Why, despite the forty-year-old equal pay legislation, are women in more senior executive jobs still being paid so much less than men? One reason traditionally given is that it is because it’s women who have babies. Even though women enjoy statutory maternity rights which mean they cannot lose their jobs when they take maternity leave, they still lose out because by the time they get back to work they have often missed opportunities for further training and therefore for promotion. They go back to work at a lower level than they would have achieved had they not had children and this is then reflected in their lower pay. Some go back on a part-time basis and part-time pay tends to be at a lower rate than full-time pay.

One way to overcome these built-in disadvantages for women is for greater paternity rights to be granted so that there is at least the chance that parents can more equally share the responsibilities of child-rearing, enabling women to go back to work sooner if they wish to and on a full-time basis.

But having babies does not alone explain the pay gap. Trade unions have argued that there are systemic inequalities in many areas of work whereby various categories of work which tend disproportionately to attract women have grades of pay which are lower. Campaigns by unions to change such bias have had some success, especially in the public sector. But although these campaigns have helped groups of women, they are of not much use to individual women who think they are personally being discriminated against. The problem here, say campaigners, is the nature of the existing legislation.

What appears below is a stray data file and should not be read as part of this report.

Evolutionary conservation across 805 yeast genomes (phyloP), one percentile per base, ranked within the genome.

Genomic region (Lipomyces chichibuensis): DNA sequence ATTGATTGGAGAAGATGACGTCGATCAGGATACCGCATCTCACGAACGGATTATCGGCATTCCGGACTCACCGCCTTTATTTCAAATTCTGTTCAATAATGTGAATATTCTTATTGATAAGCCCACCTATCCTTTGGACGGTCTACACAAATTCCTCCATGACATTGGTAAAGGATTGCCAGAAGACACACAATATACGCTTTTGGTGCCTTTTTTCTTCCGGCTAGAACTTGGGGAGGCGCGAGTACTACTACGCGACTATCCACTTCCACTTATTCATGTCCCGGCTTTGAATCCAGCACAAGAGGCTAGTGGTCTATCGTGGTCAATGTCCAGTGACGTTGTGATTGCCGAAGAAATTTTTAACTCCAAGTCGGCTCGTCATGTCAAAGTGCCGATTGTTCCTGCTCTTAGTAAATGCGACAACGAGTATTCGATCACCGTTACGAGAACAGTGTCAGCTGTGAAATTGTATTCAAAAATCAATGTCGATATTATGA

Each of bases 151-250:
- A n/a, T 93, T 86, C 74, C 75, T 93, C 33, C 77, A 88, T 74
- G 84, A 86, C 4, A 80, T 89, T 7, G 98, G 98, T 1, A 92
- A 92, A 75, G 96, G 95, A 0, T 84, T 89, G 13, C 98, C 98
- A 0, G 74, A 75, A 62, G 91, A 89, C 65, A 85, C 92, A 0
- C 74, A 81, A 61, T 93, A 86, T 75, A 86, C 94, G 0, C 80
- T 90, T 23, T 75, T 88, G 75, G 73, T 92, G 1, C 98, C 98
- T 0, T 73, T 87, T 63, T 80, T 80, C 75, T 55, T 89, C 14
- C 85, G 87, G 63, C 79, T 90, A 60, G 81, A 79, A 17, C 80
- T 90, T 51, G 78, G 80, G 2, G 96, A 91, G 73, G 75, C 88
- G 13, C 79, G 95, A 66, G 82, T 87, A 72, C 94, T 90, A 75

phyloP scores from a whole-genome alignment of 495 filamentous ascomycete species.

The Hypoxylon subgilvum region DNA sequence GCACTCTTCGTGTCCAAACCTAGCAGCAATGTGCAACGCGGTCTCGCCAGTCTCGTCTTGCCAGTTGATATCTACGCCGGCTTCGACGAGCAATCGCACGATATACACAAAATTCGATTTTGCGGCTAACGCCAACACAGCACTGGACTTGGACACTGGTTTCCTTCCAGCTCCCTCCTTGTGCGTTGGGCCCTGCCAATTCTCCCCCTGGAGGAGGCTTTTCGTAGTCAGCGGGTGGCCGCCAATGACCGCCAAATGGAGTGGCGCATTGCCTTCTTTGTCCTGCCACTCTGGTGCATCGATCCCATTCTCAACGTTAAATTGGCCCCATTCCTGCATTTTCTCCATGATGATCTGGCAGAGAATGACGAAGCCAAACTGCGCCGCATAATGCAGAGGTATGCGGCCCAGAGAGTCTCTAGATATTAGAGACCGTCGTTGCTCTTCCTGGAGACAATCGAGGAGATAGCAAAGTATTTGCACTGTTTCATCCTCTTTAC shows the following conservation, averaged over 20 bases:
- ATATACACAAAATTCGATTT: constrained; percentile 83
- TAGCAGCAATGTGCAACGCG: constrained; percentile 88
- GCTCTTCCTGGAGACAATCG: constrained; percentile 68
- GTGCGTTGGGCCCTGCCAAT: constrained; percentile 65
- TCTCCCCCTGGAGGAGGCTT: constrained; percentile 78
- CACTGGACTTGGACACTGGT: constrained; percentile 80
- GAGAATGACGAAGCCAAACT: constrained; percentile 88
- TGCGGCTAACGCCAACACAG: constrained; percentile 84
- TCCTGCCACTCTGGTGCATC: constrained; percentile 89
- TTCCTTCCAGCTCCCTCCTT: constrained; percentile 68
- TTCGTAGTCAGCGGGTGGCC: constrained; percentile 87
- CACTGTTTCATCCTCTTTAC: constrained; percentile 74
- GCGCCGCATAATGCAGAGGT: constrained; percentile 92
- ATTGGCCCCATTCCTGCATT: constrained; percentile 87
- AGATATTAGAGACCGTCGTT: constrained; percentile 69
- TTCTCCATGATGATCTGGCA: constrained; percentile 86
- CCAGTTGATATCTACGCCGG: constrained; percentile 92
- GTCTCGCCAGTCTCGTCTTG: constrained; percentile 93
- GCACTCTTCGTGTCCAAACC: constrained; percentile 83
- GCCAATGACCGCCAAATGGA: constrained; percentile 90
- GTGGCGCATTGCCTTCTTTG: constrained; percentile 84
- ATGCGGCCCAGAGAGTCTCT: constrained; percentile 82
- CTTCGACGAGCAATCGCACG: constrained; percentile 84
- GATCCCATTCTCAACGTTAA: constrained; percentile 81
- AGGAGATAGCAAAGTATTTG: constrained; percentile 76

If an individual woman employee thinks she is being unfairly paid compared with her male colleagues, the existing law is of help to her in righting the situation only if she has clear evidence of discrimination. But this is usually very hard to come by because of the abiding tradition of secrecy by employers regarding what they pay their workers. Without more openness about pay rates it is almost impossible for an individual woman to use the law to secure equal pay. That is why some campaigners are arguing that companies which employ more than two hundred and fifty workers should be obliged to publish average pay rates for both their male and female employees.